A voters role check would provided the number of residents, a school check would show how many pupils are not present, a rent check would show… well you get the idea. Normally the TV would be running constantly with the interviews from survivors. Growing suspicion from residents are being expressed of a coordinated downplaying of the disaster.

    So, with regards your comments re the BBC, I say the following. I hope the tone is not rude, that is not my intention. And I hope it will not get me banned from commenting. On this subject we do not see eye to eye, but I greatly value your work.

    I always enjoy the quality of your writing, and your reasoned arguments – even if on this subject I disagree with you.

    The evidence gathering by Mr Ponsonby and Prf Robertson is comprehensive. Up until their work all journalism could hide behind a batch of pro forma excuses.

    How much evidence do you need? I can think of a dozen blatant examples off the bat….aghhhh. But on this blog your readers can think of them too and plenty more besides.

    I’m happy for you that years ago, when you worked for the Beeb, you did not experience institutional bias, but lets be realistic, there wasn’t any sight of an Indy Ref then, was there? Think they’d employ you or your ilk today? Good luck with that, cause I don’t seem to see you getting called up as an expert on any of their shows, not like Mcternan or even Edwina Curry for heavens sake, to talk about the Scottish NHS.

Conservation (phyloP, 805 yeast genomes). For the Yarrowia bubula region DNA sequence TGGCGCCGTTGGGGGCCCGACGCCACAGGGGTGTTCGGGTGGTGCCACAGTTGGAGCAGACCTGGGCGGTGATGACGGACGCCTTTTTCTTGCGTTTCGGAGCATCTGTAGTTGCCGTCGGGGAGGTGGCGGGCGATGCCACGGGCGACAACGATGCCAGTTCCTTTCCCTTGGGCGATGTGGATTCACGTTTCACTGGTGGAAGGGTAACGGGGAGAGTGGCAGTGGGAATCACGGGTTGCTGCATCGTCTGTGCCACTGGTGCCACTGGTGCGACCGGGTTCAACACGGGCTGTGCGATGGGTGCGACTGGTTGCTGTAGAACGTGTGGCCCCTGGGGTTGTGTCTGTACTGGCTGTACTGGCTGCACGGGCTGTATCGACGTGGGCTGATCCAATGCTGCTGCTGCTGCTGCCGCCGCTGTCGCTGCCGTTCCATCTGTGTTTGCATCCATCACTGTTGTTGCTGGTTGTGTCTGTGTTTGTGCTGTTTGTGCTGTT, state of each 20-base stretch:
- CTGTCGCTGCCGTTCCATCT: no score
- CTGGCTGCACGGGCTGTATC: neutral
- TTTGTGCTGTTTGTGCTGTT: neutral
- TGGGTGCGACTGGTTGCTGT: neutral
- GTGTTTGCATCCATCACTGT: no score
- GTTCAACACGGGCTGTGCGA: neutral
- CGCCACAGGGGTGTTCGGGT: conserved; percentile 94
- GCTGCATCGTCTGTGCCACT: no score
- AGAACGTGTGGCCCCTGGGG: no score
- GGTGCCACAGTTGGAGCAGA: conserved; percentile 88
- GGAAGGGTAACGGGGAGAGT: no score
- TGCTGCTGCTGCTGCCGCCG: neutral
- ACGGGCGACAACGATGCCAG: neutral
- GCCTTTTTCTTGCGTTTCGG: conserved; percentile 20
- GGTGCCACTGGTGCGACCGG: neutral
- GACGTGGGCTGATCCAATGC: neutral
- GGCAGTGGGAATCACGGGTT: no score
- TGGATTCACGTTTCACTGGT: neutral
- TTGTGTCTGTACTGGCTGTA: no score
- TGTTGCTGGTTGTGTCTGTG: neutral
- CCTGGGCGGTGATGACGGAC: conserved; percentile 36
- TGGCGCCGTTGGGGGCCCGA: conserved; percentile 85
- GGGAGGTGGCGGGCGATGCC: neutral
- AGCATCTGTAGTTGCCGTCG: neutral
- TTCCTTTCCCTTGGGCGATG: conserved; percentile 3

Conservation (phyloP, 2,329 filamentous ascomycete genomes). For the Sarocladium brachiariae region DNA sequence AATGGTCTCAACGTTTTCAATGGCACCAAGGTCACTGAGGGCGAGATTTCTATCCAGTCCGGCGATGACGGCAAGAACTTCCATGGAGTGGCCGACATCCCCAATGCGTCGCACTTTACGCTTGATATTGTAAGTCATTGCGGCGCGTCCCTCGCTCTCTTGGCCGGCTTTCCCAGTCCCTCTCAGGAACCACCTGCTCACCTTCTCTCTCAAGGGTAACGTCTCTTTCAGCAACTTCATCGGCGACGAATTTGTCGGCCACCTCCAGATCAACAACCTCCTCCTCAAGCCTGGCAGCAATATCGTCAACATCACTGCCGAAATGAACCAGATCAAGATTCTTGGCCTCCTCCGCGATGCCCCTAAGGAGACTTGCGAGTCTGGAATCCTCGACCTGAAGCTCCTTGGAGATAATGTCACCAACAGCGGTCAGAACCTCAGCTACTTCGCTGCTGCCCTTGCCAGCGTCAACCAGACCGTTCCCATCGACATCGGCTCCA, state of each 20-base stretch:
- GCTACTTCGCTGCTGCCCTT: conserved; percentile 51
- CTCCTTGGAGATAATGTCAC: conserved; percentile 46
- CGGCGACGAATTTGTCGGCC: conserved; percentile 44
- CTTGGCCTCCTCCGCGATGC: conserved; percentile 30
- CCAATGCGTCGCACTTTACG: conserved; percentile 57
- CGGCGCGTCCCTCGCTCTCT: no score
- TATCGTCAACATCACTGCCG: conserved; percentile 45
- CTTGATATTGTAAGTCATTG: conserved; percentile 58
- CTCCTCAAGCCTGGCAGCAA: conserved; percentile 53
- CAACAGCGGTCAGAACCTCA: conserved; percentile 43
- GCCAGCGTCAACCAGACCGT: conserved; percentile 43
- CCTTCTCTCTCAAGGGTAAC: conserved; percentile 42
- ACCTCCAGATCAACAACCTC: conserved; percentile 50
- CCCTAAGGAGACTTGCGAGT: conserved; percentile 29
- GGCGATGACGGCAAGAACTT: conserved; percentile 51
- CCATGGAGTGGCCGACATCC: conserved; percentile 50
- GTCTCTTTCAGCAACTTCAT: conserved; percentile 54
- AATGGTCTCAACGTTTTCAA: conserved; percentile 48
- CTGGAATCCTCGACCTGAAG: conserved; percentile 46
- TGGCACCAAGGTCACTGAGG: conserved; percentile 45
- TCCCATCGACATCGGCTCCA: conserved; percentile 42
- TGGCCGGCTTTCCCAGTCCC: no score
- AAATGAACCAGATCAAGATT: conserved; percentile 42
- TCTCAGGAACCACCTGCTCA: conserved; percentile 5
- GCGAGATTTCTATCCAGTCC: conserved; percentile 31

And here’s the thing, I loved the Beeb, was always politically aware, always against the likes of Murdoch. Defended it in debates with Americans.

    There was a contract and I paid it gladly and would have defended it to the last. Now its broken, and it wasn’t me or mine who ripped it to pieces and pissed all over it.

    And I am furious. In this light, billboards are the epitome of civil protest.